The whole point of this post is to show you that, yes, you can make a living as a musician. It takes great music, a lot of hard and smart work, and a solid music community. But you can do it. This post also shows you the specific ways six indie musicians are making money today (and how you can too).
Vo Williams – sync licensing
Vo Williams’ first sync placement was in a Big Game trailer around 2014. Since then, he’s landed over 1,000 placements.
And he said a trailer placement can pay the artist $20,000 on the publishing side and $20,000 on the master side ‒ and that’s on the low end!
He got started in this niche working with a music library (which is different from a sync licensing company). And now he works directly with music supervisors and others in the film industry.
Lucidious – streaming royalties + touring
Lucidious has garnered 200 million streams on Spotify. And as of this writing, he has over 300,000 monthly listeners on Spotify.
He makes around $20,000 a month from streaming alone. How is this possible? Even though DSPs pay fractions of a penny per stream, most of his fans listen to several of his songs every month.
But streaming isn’t the only way he makes money ‒ he also tours and sells merch. But his career is thanks in large part to his success on Spotify.
Learn how to promote your next song (and your old ones too).
Carey Rayburn – special events
There are about 1,400 Performing Arts Centers (PACs) located in most major cities in the United States. And each one books about 50 performances each year.
Trumpeter Carey Rayburn is one of the premier acts in the PAC market. He and his band, Good Co, have earned major agency representation, and they’ve appeared at most of the major Special Event conferences, playing over 500 shows in the Special Events market.
And they make over $200,000 a year performing in the PAC market, according to Ari’s Take.
Even though Rayburn trained under some renowned trumpeters and got a degree in Orchestral Trumpet Performance, that doesn’t mean you need to go that route too.
A PAC will pay between $1,000 to $15,000 (or more) for unknown performers. And then they’ll pay tens of thousands for the known, more experienced performers.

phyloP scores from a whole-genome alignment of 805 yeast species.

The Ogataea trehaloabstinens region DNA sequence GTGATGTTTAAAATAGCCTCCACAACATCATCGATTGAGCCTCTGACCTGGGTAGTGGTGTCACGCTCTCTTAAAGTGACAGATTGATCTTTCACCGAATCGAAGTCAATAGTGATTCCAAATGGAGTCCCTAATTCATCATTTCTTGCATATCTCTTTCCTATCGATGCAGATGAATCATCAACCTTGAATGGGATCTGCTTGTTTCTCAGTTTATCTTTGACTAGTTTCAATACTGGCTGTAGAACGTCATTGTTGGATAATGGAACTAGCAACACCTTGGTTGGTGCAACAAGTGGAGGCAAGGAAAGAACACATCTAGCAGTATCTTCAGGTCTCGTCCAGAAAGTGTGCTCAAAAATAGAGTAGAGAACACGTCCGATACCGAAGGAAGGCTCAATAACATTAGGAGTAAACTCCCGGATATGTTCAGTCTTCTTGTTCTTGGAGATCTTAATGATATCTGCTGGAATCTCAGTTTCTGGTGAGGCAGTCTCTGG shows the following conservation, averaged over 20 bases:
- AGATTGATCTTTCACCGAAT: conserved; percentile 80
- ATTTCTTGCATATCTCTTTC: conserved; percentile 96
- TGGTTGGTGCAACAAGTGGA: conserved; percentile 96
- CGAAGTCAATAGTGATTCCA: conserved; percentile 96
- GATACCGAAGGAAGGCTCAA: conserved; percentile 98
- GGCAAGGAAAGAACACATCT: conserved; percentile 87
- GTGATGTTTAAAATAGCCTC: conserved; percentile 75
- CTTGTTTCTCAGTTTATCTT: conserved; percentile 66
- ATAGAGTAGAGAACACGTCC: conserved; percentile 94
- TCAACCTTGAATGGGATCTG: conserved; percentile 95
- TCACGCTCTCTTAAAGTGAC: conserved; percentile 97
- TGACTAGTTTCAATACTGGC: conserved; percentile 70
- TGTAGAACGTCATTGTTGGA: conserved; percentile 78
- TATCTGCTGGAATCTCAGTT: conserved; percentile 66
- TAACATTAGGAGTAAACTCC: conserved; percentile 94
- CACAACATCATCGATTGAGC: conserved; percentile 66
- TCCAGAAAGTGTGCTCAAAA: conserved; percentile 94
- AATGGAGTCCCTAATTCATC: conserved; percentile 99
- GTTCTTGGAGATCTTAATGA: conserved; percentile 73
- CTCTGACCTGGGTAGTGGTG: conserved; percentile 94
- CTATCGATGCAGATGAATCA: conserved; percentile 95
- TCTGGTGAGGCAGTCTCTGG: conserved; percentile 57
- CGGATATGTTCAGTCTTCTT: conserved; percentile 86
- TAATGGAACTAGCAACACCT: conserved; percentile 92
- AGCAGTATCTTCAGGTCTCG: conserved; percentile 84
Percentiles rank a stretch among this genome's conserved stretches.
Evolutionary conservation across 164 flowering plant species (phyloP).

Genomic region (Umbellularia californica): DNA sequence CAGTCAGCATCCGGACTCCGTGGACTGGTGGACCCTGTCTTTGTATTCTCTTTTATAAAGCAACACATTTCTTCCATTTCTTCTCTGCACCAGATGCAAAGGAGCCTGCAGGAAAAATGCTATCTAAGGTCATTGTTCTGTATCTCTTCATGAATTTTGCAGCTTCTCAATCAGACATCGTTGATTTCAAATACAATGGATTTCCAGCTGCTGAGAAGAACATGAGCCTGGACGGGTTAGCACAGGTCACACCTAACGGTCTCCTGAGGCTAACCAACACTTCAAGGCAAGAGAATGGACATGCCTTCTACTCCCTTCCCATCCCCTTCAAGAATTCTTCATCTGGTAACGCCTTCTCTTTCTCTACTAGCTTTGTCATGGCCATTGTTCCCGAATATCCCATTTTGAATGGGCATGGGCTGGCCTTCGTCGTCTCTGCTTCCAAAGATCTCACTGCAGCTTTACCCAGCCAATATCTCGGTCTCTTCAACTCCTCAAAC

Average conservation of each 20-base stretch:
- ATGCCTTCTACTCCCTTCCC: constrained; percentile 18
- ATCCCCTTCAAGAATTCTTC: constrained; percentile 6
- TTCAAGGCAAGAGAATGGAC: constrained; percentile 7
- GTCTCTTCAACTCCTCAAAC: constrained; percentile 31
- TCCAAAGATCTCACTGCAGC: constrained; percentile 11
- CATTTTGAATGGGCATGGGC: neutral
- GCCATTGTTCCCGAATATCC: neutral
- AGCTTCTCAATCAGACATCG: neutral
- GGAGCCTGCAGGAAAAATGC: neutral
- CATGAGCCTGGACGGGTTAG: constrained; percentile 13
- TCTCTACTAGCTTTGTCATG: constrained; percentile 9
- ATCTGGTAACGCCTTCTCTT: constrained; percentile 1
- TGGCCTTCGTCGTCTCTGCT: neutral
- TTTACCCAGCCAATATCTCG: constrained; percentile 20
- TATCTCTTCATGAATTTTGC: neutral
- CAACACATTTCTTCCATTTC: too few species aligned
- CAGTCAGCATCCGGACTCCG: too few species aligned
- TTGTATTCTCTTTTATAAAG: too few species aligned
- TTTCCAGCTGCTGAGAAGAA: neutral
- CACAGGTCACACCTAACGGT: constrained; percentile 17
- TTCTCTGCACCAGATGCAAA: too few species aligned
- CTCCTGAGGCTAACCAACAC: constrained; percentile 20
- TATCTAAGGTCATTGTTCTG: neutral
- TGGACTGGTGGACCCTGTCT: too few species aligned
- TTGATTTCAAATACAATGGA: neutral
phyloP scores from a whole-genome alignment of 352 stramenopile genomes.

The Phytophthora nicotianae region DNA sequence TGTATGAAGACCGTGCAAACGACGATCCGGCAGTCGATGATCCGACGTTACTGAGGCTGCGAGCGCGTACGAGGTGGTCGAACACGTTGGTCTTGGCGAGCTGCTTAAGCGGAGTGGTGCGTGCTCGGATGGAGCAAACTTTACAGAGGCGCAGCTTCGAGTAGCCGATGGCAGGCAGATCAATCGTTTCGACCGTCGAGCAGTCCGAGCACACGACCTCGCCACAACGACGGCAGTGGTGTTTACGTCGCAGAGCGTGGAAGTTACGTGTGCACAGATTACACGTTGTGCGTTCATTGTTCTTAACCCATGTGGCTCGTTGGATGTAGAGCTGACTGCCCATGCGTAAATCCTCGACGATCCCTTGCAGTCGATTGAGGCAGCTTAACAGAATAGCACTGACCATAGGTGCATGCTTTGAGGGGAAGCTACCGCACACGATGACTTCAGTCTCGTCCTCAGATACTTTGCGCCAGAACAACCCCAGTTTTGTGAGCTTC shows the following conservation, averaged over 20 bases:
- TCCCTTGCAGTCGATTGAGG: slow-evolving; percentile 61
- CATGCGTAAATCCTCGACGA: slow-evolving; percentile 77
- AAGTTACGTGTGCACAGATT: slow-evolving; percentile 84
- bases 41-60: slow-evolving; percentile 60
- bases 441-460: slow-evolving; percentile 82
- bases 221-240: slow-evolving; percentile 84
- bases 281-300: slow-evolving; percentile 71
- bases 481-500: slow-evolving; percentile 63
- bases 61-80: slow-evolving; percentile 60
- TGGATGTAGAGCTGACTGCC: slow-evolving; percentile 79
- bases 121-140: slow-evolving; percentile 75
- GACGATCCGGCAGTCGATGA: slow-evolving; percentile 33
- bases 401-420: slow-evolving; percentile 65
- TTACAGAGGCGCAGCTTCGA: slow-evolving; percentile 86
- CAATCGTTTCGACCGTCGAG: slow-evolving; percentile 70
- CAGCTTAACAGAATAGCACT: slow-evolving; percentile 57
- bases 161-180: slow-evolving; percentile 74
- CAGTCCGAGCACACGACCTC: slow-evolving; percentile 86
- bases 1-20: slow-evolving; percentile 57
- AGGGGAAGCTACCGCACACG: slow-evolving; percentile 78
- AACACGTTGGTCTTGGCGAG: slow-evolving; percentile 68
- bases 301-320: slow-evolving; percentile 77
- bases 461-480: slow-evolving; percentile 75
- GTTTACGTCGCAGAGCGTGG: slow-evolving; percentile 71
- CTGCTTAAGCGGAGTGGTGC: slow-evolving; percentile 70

The types of performers that do well in Special Events include cover bands, tribute acts, world music, reggae, R&B, lounge singers, soul, blues, funk, a cappella, comedy, and niche acts.
Dave Ruch – educational performances
Dave Ruch is a full-time musician, mainly performing for families and at schools. He started out playing 4-hour performances in clubs but ended up getting tendinitis.
That brought him to the world of educational performance.
He says you can make “$1,000-2,500 a day doing educational performances in schools, museums, libraries, and arts centers.”
He told me via email he charges $500 for a ~45-minute educational performance locally, and he’ll charge more if he has to travel. And he will sometimes do 2-3 of these shows a day.
He’s also been offering online educational performances, charging $149 per school.
So if you’re an entertaining performer, good with kids, and love to educate people, this niche could be perfect for you.
Joy Ike – live performance + live streaming + sync licensing
Joy Ike is a singer/songwriter/artist who left her publicist career in 2008 to become a full-time musician. She confirmed by email she has been a full-timer ever since.
Her biggest source of revenue is performing (in-person and live streaming), which includes merchandise sold at her shows.
Her second biggest income stream is licensing music through Musicbed.
Here’s her income breakdown in percentages for 2021:
- 51% – live performance + live streaming (includes merch sold at shows)
- 26% – licensing music via Musicbed
- 12% – streaming and downloads
- 7% – online merch sales (on her website and Bandcamp)
- 4% – musician coaching and workshops
Clare Means – live streaming + street performing
Clare Means makes her living from live streaming and busking (street performing).
She started out playing on the streets of Los Angeles five days a week. She began live streaming her street performances with her smartphone, soon streaming from her home. And over the past five years, she’s spent an average of 20 hours a week live streaming.
And she’s unique in that she mainly plays original songs. In fact, she’s had so much success that Ari’s Take partnered with her to make a step-by-step guide on how to livestream on Facebook, Twitch, YouTube, and Instagram. And some of the students are making several hundred dollars a week just from live streaming.
Clare has also set up tip jars on PayPal and Venmo, and she has a small group of supporters on Patreon.
Basically, music is her full-time gig. And she’s now considered one of the top experts in the niche of busking and live streaming.
How To Make a Living in Music
As you can see from this list, most of these musicians have multiple streams of revenue, usually 2-3. This is smart because if one stream dries up, you have others to rely on.
However, a few of these artists just got really great at one thing. They’ve gotten so successful at that one thing, they most likely have enough reserves to fall back on if things go south for them.
The point is, you can make a living as a musician in many different ways. These indie artists are proof of that.